Joe Wilkins

"Joe Wilkins has a big, true, highway-running American voice. When you see a new book of his, you should celebrate. Just buy it, put down the window, and let the music blow back your hair. It's nothing but alive." – Luis Alberto Urrea

The Far Edges of the Fourth Genre: An Anthology of Explorations in Creative Nonfiction

Prentiss_Wilkins.inddA few years ago my friend Sean Prentiss approached me about putting together an anthology focused on craft issues in creative nonfiction. As writers of essays and memoirs ourselves, as professors of creative nonfiction, and as former students of nonfiction greats Mary Clearman Blew and Kim Barnes, we knew all sorts of fascinating conversations were being had about the genre–yet there were very few texts that collected and forwarded these ideas. So, we got to work: we contacted writers we admired, we edited and offered advice, we set the essays next to one another, and now The Far Edges of the Fourth Genre: An Anthology of Explorations in Creative Nonfiction is on its way into the world! Here’s a bit more from the publisher’s website:

Though creative nonfiction has been around since Montaigne, St. Augustine, and Seneca, we’ve only just begun to ask how this genre works, why it functions the way it does, and where its borders reside. But for each question we ask, another five or ten questions roil to the surface. And each of these questions, it seems, requires a more convoluted series of answers. What’s more, the questions students of creative nonfiction are drawn to during class discussions, the ones they argue the longest and loudest, are the same ideas debated by their professors in the hallways and at the corner bar. In this collection, sixteen essential contemporary creative nonfiction writers reflect on whatever far, dark edge of the genre they find themselves most drawn to. The result is this fascinating anthology that wonders at the historical and contemporary borderlands between fiction and nonfiction; the illusion of time on the page; the mythology of memory; poetry, process, and the use of received forms; the impact of technology on our writerly lives; immersive research and the power of witness; achronology and collage; and what we write and why we write. Contributors: Nancer Ballard, H. Lee Barnes, Kim Barnes, Mary Clearman Blew, Joy Castro, Robin Hemley, Judith Kitchen, Brenda Miller, Ander Monson, Dinty W. Moore, Sean Prentiss, Lia Purpura, Erik Reece, Jonathan Rovner, Bob Shacochis, and Joe Wilkins.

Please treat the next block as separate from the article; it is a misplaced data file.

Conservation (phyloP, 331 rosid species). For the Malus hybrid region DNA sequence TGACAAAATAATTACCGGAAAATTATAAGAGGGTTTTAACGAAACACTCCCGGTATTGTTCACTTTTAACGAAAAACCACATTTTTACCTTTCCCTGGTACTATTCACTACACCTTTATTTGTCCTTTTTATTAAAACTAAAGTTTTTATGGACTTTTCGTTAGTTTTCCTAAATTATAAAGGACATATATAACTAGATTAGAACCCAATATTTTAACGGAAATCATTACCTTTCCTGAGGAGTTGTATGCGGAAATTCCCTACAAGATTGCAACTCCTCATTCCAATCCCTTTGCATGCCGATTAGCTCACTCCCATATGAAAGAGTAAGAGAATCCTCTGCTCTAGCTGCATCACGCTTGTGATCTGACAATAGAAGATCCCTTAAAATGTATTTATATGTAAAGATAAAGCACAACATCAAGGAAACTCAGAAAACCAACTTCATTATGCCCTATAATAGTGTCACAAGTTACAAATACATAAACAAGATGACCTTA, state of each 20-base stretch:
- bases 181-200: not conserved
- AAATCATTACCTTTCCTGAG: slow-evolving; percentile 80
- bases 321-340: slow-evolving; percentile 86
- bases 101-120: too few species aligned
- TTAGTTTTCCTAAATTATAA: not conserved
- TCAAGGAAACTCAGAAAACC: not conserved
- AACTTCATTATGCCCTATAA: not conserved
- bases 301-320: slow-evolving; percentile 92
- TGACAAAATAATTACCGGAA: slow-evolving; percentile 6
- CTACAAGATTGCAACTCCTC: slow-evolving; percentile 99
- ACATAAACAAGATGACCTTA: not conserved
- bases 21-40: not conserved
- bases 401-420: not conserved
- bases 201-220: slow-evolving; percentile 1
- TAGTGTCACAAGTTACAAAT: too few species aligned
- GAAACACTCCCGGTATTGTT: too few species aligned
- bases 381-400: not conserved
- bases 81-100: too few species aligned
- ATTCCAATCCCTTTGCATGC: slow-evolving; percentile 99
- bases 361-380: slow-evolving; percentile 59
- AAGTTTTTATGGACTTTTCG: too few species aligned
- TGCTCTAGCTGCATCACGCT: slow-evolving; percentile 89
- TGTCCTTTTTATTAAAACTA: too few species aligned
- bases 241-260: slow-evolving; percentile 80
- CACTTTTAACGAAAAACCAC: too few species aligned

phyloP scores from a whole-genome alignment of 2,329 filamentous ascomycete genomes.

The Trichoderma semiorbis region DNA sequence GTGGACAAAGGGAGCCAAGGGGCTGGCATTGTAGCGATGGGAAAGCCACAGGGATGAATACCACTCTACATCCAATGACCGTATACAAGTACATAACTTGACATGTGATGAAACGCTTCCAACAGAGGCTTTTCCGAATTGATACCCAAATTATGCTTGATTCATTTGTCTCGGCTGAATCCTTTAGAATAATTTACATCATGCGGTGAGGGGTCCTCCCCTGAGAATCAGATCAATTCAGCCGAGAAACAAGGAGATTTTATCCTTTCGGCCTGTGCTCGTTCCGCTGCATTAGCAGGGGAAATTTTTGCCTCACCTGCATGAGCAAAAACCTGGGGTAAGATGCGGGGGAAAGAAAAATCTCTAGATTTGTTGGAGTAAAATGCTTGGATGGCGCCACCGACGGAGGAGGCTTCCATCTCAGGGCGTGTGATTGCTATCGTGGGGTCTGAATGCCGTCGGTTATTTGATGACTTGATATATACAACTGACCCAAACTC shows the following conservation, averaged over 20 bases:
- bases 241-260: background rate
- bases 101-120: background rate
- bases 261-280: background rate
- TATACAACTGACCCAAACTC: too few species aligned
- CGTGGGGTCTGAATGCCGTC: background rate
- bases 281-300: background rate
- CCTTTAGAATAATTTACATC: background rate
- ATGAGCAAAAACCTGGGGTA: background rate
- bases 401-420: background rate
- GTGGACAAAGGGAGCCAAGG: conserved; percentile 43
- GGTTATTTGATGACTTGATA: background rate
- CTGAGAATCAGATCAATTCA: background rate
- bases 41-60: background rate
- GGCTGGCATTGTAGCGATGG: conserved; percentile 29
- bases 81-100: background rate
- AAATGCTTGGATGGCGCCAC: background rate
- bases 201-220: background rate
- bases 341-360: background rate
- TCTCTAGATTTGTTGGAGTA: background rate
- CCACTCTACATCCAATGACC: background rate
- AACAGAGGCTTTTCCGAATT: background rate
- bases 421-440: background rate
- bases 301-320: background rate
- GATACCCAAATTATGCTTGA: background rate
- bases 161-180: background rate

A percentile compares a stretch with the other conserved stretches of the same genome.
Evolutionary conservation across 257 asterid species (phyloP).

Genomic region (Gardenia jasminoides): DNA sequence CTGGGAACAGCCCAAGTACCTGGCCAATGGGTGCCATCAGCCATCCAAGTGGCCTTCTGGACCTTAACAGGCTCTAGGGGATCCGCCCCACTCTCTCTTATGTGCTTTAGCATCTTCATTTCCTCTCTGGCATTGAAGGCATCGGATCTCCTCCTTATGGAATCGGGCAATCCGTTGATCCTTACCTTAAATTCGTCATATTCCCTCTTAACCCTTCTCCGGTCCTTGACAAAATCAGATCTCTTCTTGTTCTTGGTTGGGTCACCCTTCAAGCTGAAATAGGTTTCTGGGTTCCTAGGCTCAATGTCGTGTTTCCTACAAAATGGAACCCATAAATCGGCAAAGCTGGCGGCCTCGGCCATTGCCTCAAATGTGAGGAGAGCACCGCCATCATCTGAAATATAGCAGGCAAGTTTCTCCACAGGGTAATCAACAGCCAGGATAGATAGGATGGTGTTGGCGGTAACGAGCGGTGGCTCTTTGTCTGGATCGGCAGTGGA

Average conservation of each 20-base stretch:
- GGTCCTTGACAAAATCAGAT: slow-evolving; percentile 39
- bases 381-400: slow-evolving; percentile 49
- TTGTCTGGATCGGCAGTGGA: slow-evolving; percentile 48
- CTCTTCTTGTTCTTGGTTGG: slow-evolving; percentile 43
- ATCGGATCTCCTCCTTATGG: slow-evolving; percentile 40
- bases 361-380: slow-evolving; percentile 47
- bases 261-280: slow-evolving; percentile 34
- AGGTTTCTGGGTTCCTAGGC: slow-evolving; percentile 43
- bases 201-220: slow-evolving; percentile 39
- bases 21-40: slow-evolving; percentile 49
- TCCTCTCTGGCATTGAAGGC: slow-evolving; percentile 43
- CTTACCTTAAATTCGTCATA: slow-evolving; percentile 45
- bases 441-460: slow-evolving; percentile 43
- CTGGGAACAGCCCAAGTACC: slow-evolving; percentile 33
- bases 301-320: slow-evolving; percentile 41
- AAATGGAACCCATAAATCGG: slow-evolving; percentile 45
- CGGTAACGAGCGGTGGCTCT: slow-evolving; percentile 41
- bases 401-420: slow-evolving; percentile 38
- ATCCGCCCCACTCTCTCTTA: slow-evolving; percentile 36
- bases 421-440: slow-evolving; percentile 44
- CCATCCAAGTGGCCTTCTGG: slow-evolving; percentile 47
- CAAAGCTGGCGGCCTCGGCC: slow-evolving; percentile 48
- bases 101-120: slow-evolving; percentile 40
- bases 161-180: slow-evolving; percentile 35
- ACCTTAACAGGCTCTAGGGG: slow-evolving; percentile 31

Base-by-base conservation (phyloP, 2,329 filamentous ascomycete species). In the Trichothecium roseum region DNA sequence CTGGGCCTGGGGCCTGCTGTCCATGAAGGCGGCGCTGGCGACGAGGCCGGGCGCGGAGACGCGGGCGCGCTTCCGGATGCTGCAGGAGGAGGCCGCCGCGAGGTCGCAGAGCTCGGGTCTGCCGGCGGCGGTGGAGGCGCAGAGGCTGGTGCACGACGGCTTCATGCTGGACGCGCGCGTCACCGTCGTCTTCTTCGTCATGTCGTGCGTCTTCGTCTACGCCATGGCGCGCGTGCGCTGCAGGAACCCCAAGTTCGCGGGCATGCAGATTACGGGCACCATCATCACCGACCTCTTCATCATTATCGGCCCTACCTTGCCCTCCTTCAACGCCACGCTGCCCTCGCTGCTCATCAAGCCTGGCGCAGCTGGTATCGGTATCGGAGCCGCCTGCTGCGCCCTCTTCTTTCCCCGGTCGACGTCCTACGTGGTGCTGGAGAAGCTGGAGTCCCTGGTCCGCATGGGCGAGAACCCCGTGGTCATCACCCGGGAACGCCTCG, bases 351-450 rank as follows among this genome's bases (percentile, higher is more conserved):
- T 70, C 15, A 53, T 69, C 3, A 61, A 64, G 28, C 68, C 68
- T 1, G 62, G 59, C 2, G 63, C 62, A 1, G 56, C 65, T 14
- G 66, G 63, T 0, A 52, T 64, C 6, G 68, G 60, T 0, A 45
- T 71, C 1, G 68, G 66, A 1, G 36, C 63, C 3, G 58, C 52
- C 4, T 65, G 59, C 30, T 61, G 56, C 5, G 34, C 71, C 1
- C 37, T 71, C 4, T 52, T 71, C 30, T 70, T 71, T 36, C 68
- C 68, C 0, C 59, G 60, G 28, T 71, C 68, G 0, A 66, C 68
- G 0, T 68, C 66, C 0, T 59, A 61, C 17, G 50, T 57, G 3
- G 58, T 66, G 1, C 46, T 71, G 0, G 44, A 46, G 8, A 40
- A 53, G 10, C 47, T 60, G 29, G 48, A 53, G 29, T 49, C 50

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This entry was posted on November 24, 2013 by in News and tagged , , .

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